“I think there’s something really intriguing and interesting for the audience to be watching another audience as they’re watching. It’s a kind of mirrors-within-mirrors feeling.”

Green-lit set design by Bunny Christie for People, Places and Things
Lighting changes signal different places represented in the story

As the play progresses, the tiled set evolves to depict a range of spaces – from a mock stage to a nightclub to the main rehab centre – via minimal props and lighting changes designed by James Farncombe to be deliberately disorientating.

“Lighting is really crucial,” said Christie, who also stressed the importance of the pulsating music by Matthew Herbert that is incorporated into the drama.

At one point, light projections cover the set’s walls and fragment to mirror Emma’s turmoil.

“The messed up state of Emma’s whole physiology means she doesn’t know what’s real and what’s not anymore. And that’s really disturbing,” explained Christie.

Actors emerging from the bed in People, Places and Things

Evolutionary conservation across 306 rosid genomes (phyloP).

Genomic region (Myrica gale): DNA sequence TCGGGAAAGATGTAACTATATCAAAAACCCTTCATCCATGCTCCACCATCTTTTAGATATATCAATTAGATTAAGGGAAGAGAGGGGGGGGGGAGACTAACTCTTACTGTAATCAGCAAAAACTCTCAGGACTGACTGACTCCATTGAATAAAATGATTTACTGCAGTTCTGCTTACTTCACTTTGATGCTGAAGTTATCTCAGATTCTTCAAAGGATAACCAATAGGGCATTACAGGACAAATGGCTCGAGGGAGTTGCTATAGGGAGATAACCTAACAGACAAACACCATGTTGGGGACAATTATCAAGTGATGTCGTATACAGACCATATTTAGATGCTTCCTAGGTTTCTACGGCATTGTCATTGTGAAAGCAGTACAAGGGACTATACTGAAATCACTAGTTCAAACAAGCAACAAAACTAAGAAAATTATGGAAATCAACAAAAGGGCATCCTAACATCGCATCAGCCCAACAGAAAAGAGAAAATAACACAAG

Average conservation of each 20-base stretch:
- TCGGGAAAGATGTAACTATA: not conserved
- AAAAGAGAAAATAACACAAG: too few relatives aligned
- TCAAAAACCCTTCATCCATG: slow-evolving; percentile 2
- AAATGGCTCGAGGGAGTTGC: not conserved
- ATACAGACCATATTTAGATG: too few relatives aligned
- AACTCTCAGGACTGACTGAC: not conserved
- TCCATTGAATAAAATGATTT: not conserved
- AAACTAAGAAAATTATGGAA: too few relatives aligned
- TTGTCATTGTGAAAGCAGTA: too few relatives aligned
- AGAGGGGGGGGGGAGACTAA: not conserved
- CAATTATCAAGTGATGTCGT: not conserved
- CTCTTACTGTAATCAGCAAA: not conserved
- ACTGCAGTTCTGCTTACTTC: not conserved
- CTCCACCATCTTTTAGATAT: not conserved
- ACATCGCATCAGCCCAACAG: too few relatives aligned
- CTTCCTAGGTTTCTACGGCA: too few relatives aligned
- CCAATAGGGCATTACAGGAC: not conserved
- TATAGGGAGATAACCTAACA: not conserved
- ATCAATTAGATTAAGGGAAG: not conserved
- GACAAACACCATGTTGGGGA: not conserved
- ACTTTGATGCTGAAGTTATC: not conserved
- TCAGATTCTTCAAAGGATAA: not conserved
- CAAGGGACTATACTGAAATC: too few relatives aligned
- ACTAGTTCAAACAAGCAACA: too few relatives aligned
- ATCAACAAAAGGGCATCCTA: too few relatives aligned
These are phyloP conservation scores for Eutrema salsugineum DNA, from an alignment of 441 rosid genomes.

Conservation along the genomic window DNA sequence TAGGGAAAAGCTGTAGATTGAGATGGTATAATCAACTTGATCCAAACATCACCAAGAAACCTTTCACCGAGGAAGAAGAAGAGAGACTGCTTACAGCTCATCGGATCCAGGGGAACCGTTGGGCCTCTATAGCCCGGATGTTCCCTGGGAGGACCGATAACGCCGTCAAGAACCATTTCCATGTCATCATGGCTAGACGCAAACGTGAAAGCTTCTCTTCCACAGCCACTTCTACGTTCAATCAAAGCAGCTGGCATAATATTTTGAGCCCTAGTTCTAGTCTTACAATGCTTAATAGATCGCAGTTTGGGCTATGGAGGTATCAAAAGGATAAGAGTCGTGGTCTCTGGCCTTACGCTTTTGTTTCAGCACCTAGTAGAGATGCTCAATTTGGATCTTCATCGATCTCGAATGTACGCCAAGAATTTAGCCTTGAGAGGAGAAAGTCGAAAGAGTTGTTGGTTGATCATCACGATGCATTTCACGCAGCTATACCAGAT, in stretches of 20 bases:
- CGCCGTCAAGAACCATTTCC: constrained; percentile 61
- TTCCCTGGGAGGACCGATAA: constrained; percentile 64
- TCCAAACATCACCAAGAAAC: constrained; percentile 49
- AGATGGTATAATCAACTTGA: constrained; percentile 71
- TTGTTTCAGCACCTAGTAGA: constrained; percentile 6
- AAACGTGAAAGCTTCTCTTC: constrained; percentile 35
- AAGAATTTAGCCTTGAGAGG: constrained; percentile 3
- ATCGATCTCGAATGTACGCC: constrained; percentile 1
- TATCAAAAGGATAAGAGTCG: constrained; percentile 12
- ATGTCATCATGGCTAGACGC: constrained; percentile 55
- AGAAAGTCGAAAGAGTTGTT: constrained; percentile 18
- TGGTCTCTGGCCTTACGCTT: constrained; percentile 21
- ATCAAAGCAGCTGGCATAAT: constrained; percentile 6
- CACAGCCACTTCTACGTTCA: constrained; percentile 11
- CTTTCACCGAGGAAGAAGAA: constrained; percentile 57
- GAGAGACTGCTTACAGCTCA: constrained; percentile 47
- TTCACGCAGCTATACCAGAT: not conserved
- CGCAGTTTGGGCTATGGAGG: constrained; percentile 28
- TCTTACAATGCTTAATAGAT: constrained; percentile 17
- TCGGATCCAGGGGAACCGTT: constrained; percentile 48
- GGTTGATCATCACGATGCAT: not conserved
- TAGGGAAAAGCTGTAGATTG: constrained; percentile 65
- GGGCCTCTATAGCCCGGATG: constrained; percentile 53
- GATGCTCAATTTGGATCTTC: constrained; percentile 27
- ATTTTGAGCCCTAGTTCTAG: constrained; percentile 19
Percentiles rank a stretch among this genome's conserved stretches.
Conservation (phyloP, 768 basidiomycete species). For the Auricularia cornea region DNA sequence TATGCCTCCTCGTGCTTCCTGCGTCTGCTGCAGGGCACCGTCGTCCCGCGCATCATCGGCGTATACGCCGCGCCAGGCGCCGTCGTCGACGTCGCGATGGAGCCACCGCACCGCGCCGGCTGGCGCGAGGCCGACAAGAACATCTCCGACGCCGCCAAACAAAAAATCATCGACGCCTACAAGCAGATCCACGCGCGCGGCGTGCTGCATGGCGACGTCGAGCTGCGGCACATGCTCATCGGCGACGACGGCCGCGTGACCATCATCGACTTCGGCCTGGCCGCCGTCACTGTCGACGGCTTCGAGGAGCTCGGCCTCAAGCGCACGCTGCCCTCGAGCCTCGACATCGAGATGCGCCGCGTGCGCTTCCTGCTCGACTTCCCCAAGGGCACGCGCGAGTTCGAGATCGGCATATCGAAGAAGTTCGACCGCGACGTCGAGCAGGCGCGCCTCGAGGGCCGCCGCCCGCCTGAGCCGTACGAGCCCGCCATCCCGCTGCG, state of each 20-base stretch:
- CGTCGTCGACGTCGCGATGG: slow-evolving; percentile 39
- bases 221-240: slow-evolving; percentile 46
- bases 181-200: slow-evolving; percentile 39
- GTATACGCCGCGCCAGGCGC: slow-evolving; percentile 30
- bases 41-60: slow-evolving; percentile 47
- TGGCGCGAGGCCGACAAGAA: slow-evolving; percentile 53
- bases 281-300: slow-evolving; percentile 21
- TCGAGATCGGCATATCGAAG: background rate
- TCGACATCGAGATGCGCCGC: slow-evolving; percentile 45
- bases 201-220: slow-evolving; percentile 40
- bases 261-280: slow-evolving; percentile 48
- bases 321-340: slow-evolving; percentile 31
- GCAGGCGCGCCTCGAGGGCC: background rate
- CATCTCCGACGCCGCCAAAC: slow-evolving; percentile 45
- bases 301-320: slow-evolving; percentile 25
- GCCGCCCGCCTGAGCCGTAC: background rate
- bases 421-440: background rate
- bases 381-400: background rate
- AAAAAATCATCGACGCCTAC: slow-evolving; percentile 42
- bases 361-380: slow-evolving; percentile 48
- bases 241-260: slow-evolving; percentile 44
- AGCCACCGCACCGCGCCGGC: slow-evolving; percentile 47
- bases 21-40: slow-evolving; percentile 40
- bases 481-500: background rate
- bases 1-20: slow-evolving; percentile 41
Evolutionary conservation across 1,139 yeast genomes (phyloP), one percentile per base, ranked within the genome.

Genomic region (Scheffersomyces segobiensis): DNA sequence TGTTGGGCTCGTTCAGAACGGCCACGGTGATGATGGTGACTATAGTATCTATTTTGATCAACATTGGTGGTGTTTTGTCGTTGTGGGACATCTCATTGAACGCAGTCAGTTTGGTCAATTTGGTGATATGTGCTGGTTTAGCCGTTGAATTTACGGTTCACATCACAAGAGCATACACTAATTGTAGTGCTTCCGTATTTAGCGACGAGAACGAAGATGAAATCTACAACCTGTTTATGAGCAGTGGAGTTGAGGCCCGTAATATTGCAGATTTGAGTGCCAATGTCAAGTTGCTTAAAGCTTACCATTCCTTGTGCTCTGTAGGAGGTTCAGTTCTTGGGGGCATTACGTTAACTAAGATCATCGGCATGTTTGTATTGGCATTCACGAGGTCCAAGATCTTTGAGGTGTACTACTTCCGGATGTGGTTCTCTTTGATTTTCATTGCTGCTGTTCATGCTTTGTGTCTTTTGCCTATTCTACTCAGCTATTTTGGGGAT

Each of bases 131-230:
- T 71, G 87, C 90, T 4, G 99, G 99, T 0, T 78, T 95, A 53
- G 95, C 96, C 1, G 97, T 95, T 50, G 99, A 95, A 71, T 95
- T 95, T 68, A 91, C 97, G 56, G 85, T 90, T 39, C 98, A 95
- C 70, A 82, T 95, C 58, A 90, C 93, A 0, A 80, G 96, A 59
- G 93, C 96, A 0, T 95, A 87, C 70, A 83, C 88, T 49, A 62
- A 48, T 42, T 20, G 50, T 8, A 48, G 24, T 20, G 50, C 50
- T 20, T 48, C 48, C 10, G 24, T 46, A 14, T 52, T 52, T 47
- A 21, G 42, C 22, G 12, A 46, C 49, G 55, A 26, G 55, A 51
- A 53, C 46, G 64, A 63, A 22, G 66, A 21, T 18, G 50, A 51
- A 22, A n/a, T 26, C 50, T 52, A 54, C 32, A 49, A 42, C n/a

Multiple “Emmas” emerge from the main character’s bed

Standout moments in the performance include movement director Polly Bennett’s tightly choreographed scenes featuring multiple “Emmas” played by other actors, who writhe and dance across the stage to echo the past selves that haunt the main character.

At one point, the figures emerge from under the duvet cover of Emma’s rehab bed via a small hidden section under the stage.

Christie explained that while the original company at the National Theatre entered the bed through a trap door, the actors at the Trafalgar Theatre are confined to waiting in the lower portion of the bed itself before coming on stage through the bed.

“It’s very cosy,” Christie joked.

“It’s as if the Emmas are coming through her bed, through the walls, through the pores of her skin,” she added.

Therapy session in People, Places and Things
For the group therapy sessions, the cast sit on recognisable chairs

Despite these moments of deliberate disorientation, “clear, confident and upfront” design choices were also made to depict various scenes that take place within the brightly-lit rehab centre.